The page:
Denver’s new green infrastructure laboratory is set to be the North Denver Cornerstone Collaborative NDCC, where green infrastructure will be implemented for the next ten to twenty years, Michael said. The initiative just received major financial support from recent November elections. NDCC is a 23-mile corridor through several of the city’s heritage neighborhoods billed by the mayor’s office as “one of the most compelling commercial investment opportunities in the world, with thousands of developable acres.”
Marc Rectenwald, Charlotte-Mecklenburg Stormwater Services, Charlotte, North Carolina
As the country’s 8th fastest growing city, Charlotte has emerged as a leader and the geographic mid-point in the Piedmont Region of the Eastern US. The city’s proactive stance on quality of life has prioritized actions like redevelopment/revitalization, walkable communities, mass transit and open space. The City Council has laid out a number of green infrastructure initiatives including 50% tree canopy by 2050; in-lieu fee programs for storm water, tree save and natural areas; open space preservation and greenways. In addition, regulatory drivers such as National Pollution Discharge Elimination System (NPDES) permits, Total Maximum Daily Load (TMDL) requirements, Endangered Species Act and other regulatory drivers are promoting green infrastructure. In reviewing a case study redevelopment plan, Marc commended that developing qualified staff who are involved in all aspects of planning, design, construction and maintenance is key for the future. Design projects for maintenance ease. As the economy picks up, he said, getting qualified staff is harder.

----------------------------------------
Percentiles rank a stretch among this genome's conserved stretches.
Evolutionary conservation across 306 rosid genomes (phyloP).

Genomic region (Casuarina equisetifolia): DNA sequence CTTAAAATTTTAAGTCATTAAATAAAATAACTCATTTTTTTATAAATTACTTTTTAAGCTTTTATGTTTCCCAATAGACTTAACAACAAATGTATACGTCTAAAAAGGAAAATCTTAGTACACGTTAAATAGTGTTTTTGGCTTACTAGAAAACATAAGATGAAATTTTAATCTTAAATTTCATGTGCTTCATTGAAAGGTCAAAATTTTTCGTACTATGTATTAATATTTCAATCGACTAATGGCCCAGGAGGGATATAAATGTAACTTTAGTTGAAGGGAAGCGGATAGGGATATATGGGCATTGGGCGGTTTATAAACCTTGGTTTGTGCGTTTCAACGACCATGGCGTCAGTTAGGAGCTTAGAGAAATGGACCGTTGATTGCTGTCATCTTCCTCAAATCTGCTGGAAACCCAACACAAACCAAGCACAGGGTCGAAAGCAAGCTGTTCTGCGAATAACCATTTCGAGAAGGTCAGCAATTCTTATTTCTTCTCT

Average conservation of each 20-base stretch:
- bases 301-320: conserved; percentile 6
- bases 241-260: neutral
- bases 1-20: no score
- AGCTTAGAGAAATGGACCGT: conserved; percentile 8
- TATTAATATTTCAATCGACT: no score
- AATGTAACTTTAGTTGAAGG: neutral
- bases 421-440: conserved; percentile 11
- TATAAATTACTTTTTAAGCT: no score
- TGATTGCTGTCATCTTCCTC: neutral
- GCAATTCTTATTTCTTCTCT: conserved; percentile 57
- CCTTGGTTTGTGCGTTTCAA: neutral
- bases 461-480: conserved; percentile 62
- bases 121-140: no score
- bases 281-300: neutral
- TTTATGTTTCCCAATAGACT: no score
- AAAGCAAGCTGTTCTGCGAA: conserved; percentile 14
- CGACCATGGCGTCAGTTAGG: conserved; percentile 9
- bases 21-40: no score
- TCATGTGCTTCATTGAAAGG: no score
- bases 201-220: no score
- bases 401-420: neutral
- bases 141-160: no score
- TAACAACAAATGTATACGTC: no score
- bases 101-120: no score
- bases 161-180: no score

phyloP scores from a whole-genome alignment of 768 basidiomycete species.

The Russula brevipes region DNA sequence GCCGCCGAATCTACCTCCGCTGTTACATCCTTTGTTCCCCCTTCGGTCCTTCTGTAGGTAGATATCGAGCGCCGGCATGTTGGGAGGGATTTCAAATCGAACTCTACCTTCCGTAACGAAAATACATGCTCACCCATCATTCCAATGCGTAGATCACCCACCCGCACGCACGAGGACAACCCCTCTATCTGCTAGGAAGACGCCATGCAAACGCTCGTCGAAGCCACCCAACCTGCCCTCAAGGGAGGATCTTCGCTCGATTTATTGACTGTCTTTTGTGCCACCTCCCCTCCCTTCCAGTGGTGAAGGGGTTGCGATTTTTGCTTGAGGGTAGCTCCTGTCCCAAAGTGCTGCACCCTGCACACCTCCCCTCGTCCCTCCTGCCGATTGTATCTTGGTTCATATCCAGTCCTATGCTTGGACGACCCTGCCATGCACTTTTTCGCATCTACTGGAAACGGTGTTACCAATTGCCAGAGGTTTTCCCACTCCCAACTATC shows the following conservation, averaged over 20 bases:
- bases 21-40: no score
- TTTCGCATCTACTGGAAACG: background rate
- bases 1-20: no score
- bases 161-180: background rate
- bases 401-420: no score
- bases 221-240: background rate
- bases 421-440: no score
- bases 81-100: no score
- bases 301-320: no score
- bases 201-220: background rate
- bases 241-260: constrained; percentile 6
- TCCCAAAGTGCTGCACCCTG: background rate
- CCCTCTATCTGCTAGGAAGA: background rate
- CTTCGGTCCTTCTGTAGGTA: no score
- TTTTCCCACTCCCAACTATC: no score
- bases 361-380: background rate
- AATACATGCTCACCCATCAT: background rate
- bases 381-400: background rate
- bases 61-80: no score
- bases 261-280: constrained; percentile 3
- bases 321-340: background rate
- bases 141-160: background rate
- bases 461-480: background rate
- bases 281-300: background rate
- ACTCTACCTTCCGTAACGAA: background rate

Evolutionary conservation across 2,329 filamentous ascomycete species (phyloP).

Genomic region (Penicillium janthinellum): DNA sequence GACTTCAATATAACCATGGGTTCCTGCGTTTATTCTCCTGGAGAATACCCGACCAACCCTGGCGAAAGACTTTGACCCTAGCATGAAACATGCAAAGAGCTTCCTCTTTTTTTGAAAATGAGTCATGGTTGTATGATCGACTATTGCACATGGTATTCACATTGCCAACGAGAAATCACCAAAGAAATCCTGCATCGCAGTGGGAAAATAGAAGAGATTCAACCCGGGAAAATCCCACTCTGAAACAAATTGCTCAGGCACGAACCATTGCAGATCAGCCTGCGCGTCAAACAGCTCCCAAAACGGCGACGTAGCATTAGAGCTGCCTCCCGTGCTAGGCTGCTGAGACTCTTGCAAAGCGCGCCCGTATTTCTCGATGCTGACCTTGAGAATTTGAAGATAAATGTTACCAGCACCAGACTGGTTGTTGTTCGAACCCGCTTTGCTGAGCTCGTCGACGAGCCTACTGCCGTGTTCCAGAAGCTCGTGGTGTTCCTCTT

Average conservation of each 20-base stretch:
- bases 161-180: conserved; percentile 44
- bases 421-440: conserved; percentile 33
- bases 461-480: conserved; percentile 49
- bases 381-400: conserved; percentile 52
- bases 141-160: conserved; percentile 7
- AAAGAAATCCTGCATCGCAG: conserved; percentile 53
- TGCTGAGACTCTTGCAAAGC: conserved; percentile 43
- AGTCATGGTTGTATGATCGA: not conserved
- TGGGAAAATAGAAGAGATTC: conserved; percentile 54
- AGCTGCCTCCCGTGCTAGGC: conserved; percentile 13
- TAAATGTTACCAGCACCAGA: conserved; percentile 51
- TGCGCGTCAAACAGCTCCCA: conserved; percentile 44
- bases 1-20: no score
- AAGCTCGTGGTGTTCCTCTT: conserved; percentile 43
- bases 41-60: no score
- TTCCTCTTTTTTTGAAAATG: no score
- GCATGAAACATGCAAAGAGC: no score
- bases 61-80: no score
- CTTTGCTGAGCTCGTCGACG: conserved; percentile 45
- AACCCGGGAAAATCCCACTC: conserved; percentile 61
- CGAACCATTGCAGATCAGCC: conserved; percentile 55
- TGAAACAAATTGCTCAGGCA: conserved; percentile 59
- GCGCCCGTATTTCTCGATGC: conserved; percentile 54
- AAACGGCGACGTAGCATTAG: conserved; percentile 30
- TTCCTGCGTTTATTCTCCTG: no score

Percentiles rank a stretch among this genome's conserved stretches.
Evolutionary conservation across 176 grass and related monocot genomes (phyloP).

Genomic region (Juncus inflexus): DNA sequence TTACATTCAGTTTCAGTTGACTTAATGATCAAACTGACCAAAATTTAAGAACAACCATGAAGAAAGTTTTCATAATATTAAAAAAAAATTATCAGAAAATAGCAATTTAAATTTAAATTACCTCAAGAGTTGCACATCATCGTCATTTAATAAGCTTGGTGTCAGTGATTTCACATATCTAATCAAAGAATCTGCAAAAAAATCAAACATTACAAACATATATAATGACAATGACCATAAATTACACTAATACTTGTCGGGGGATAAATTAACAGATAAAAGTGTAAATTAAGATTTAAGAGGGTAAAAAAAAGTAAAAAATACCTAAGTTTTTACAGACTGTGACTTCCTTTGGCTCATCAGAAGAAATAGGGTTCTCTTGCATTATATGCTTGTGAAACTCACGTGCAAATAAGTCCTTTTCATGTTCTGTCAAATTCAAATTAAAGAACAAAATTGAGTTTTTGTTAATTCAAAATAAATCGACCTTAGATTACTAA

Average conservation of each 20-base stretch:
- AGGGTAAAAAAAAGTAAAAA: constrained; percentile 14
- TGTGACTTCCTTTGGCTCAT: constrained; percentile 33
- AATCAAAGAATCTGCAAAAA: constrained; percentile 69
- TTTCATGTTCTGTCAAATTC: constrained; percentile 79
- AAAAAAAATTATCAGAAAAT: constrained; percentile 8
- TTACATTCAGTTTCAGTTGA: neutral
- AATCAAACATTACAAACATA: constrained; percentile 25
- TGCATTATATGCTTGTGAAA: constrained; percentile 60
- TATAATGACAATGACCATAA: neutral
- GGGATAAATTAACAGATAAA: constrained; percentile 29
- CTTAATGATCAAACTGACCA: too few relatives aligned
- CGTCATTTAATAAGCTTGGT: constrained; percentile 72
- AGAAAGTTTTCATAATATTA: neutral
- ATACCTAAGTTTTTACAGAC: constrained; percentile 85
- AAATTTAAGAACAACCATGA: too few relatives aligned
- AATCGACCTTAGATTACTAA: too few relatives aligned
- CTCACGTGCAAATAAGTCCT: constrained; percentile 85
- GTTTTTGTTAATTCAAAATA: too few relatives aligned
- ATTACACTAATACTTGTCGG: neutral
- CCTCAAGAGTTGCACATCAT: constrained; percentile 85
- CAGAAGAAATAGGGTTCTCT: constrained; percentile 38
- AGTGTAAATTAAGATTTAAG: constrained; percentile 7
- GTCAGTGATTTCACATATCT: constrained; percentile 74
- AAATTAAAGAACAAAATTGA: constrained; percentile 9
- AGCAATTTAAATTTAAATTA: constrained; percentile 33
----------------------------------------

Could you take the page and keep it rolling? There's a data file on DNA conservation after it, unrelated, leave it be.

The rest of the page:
Ben Higgins, Lincoln, Nebraska
One of the center country’s best rated locations, Lincoln covers 90 sq. mi. with a population of just 270,000. Bisected by the Salt Creek, stormwater management was an afterthought until just recently when the city received their stormwater permit in 2003.
As with other cities, the interdisciplinary nature and need to involve multiple departments helps to foster lack of ownership. “Really maintenance is the problem. We get the bond money, cost shares and funds, but we cannot spend any of the money on maintenance. And someone has to maintain it”
Lincoln has installed more than 300 rain garden demonstration projects working with public and private partners. The city has also developed voluntary programs to encourage homeowners to “depave” (remove pavement), add soil amendments to increase infiltration, and install rain gardens and native grasses.